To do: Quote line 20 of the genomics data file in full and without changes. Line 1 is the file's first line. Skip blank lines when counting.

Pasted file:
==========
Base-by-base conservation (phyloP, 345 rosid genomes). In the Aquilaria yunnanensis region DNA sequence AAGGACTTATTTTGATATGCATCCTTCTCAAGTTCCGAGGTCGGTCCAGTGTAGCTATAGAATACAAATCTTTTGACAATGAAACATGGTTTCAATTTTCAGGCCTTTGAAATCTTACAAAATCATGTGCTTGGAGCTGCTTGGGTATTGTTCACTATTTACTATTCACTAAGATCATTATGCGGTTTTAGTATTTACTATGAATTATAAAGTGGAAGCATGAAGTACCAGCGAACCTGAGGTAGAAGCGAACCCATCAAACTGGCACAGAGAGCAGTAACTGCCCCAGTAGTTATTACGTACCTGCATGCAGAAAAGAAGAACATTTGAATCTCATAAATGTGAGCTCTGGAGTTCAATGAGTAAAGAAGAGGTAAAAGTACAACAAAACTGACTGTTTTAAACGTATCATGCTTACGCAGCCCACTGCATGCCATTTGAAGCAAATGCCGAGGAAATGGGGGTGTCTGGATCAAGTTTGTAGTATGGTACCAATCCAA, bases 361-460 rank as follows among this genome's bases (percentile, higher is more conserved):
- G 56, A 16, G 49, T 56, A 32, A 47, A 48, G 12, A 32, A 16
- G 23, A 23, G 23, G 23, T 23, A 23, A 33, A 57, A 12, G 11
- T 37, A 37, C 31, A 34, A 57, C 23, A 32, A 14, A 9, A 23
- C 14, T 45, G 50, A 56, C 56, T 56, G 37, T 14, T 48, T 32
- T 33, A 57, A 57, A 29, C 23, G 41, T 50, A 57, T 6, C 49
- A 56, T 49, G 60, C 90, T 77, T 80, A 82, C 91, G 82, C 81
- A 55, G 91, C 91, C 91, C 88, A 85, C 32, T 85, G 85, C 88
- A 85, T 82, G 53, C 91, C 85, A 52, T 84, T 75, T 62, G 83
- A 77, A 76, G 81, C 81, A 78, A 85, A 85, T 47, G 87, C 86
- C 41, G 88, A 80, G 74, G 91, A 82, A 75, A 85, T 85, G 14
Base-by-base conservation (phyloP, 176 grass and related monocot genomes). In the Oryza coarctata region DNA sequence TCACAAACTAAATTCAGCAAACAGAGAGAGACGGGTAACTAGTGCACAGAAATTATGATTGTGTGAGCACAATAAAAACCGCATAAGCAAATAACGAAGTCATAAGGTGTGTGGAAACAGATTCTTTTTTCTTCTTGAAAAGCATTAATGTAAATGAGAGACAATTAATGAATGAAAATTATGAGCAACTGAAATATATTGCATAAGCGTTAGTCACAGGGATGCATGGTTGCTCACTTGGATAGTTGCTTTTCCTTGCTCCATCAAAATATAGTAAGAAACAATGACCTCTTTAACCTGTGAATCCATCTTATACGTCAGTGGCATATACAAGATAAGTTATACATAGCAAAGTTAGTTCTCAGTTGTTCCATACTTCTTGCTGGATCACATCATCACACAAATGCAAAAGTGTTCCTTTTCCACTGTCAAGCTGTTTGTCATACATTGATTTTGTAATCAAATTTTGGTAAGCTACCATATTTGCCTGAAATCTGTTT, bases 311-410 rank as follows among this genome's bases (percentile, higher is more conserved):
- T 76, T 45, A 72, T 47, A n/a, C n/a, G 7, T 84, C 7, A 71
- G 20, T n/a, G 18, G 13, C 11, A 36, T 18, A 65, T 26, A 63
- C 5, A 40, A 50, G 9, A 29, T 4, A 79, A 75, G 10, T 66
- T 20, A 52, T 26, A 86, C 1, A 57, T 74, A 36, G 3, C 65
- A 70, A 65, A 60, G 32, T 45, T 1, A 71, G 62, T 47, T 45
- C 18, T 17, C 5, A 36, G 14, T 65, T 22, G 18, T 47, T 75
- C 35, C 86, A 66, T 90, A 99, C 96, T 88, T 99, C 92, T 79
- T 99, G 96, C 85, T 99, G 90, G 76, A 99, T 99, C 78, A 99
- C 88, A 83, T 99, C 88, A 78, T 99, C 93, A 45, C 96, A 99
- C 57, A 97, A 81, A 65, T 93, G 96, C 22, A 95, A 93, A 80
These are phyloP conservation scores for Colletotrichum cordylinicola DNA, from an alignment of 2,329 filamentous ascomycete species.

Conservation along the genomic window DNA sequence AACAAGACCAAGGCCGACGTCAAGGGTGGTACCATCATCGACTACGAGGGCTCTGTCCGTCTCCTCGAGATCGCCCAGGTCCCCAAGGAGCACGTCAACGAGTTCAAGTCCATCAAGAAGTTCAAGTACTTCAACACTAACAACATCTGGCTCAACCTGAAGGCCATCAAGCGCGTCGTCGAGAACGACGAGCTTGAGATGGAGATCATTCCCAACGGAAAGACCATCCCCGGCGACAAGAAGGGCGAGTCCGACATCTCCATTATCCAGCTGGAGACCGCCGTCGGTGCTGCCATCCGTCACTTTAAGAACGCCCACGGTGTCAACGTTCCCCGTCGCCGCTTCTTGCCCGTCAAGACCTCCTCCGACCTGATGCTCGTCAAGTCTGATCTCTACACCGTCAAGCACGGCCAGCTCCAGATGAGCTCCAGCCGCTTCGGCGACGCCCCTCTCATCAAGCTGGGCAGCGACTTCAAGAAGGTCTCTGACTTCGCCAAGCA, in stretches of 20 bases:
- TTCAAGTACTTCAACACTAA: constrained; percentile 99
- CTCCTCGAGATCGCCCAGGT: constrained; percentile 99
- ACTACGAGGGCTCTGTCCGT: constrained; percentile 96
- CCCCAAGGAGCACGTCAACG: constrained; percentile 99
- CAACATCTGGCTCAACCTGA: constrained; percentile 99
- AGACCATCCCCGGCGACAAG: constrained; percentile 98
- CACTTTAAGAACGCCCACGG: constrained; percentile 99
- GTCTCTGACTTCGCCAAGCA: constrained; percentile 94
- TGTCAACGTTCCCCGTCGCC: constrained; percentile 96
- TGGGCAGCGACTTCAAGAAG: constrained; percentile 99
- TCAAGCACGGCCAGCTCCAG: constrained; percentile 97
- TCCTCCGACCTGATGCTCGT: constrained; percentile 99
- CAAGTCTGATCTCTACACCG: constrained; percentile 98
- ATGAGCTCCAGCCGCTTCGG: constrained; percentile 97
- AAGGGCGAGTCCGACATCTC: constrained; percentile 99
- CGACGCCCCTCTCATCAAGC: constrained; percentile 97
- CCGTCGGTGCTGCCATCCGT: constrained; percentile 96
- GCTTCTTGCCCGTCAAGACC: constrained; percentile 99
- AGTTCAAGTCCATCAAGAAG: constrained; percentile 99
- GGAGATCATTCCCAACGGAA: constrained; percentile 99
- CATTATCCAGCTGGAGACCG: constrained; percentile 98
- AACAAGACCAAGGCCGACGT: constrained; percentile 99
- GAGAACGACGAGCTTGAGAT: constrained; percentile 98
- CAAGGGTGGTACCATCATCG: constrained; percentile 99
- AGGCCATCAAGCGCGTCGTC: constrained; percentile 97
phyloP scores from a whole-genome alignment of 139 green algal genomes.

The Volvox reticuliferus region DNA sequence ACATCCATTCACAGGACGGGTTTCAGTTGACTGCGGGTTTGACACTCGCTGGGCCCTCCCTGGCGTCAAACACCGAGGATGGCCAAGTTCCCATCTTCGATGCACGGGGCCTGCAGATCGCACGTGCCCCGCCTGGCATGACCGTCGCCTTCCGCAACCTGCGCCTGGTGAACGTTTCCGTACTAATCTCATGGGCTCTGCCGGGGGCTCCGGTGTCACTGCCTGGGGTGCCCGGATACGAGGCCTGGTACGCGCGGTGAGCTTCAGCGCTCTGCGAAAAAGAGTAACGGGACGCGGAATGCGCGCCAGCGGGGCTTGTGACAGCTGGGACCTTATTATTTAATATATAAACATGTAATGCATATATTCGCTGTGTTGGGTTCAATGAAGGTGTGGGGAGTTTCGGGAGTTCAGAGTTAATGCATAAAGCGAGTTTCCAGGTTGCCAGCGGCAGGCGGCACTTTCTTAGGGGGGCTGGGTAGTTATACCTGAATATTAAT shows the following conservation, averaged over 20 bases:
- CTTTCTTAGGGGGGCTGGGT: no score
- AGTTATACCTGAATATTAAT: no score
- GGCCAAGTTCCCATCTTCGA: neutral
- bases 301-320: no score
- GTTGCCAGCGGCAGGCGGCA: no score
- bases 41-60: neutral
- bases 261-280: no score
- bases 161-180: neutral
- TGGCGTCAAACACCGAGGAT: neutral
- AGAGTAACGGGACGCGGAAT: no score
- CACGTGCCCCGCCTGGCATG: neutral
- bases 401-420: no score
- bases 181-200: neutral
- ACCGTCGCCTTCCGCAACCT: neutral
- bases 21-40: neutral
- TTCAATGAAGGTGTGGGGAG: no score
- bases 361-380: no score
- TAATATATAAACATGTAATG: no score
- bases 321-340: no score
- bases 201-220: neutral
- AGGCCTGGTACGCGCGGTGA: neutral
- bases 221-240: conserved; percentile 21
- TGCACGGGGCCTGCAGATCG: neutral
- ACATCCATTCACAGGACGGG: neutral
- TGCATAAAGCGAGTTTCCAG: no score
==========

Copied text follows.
- T 99, G 96, C 85, T 99, G 90, G 76, A 99, T 99, C 78, A 99